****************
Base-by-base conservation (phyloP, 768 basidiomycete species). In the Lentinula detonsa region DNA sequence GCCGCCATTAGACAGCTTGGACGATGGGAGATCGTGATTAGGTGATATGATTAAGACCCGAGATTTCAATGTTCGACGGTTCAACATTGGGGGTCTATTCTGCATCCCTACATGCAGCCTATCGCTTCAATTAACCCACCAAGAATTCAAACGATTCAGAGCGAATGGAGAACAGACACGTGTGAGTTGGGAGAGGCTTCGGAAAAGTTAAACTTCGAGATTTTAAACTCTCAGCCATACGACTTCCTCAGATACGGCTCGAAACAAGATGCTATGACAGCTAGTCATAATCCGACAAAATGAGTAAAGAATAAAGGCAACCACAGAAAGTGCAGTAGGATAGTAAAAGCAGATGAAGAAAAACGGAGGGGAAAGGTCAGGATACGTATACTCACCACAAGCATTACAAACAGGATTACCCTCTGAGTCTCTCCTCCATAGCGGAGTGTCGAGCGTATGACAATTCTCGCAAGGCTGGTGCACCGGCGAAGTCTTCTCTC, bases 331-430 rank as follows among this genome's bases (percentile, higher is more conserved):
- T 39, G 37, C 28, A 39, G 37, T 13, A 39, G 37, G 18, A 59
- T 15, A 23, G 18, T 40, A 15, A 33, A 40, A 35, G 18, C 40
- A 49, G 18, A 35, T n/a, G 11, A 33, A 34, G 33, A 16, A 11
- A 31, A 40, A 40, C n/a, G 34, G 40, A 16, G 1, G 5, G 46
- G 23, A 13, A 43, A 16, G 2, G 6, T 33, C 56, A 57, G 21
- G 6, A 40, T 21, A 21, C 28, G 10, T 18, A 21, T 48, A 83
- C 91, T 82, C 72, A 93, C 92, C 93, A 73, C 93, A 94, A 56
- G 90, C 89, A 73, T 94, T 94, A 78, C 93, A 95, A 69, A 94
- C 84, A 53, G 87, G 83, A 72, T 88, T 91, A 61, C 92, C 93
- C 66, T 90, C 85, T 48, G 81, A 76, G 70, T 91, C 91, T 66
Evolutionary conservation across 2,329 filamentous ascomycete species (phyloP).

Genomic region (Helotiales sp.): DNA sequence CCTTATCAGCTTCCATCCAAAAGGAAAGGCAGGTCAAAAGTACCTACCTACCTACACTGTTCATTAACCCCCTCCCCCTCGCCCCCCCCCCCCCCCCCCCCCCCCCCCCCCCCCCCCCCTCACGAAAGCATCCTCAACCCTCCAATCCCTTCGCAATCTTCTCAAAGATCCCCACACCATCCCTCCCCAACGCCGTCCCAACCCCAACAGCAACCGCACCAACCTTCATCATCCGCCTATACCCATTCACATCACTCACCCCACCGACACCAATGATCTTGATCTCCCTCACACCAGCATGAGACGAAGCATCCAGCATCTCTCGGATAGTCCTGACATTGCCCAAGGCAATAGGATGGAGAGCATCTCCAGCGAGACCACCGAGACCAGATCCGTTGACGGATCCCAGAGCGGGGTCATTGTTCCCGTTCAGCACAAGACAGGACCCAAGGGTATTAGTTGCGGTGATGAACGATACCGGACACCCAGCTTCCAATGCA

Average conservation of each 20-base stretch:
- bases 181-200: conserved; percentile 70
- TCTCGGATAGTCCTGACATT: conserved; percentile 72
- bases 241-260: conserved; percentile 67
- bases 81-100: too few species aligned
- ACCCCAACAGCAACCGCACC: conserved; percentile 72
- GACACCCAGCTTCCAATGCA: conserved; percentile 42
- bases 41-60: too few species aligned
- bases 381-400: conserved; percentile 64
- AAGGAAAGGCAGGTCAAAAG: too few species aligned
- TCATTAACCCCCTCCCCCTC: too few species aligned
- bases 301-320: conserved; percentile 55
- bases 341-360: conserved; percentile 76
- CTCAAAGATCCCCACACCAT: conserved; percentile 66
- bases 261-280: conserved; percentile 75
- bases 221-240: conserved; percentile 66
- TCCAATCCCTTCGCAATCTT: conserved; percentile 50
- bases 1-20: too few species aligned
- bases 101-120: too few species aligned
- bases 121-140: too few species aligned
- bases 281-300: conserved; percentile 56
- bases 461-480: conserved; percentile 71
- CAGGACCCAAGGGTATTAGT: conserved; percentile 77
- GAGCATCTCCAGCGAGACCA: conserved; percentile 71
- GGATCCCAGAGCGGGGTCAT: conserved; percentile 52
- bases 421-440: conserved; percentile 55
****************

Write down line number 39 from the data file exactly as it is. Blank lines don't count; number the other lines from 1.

- bases 421-440: conserved; percentile 55